For the second portion of our first exercise, I was really excited to approach Mimi’s soundbook in a whole new way. The simplicity in her work is extremely strong, and the emotions elicited read clearly. Although wanting to be minimal within my work this semester, as well, I was more interested in trying to capture the essence of her pieces through my personal attraction to layering and superimposition. I found that the strongest images in her soundbook, as far as evocation from an outsider’s perspective is concerned, were her feet, flannel, pearls, and letter. I initially constructed two different options: one that superimposed her feet over the flannel (and through lessening the opacity of each image I was able to create textures that read as memorable and yearning), and another that ended up being the one that I chose, which was her pearls over the letter. I made the decision to crop the letter into about a quarter of its initial image because the letter reads as extremely personal. Being it now my own image, I am able to provide more privacy while still offering up emotions to the viewer. Further, I felt as though the pearls would make a nice juxtaposition because it adds a greater sense of sophistication to the moment, as well as, timelessness to the overall image. Once I layered the images and lessened the opacity, I was able to utilize her black background by positioning the layered images closer to the bottom right corner and allowing darkness to envelope the top left corner of the page. This, to me, gave the letter a burned edge type of feel and further contributed to a sense of time. The images together then read as aged—a past memory—and I thought that I was better able to create a sense of intimacy in this way. I showed Mimi both images, and we agreed that the letter and pearls were the strongest.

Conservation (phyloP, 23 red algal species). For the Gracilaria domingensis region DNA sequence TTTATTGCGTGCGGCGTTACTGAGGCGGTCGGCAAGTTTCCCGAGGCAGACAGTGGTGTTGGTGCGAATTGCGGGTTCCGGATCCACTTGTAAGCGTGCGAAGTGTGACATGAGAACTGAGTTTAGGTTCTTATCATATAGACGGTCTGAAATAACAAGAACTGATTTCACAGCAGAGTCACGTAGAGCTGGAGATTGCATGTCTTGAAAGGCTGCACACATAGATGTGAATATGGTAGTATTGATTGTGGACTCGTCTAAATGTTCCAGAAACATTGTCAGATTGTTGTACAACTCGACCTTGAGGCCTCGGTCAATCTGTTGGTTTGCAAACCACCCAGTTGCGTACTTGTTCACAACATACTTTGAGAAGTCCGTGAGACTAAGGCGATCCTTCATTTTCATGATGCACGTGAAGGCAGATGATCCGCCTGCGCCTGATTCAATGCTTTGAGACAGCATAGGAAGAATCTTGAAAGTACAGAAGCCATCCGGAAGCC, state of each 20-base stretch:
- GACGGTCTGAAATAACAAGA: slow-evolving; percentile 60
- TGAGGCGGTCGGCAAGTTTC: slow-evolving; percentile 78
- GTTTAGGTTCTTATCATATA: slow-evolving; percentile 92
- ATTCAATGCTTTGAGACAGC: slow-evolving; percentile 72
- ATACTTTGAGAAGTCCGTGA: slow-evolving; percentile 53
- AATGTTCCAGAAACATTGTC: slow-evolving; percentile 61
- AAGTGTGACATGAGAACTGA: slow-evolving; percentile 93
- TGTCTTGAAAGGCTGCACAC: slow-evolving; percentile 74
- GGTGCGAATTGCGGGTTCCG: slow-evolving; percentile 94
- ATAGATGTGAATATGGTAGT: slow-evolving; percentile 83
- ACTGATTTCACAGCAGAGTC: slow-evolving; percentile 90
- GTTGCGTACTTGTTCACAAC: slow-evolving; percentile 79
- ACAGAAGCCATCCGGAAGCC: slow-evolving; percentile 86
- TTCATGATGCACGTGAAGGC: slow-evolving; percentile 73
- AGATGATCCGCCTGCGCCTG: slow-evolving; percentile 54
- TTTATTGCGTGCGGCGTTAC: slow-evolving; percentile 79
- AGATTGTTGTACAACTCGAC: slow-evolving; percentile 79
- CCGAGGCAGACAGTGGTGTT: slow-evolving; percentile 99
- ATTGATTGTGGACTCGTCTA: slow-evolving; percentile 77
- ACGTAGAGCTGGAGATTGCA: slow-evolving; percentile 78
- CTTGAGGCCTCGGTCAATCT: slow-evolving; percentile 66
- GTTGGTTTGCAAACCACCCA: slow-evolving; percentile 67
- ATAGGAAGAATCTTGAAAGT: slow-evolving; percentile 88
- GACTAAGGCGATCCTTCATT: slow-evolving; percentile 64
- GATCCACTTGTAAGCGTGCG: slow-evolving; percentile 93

As for Mimiâ€™s interpretation of my soundbook, I think that she did a really great job of combining the different aspects of my pieces. While creating the soundbook, I made clear distinctions between the songs that read jazzier and those that were of the Ska variety. It was very interesting that she was able to utilize images from both approaches in order to manifest cohesion between the two. I found that the lefthand image and saturation of the print read as fun and exciting while the righthand image and print itself were very vintage and soft. Together they made a completely different and really nice moment. (Good job, gurr.)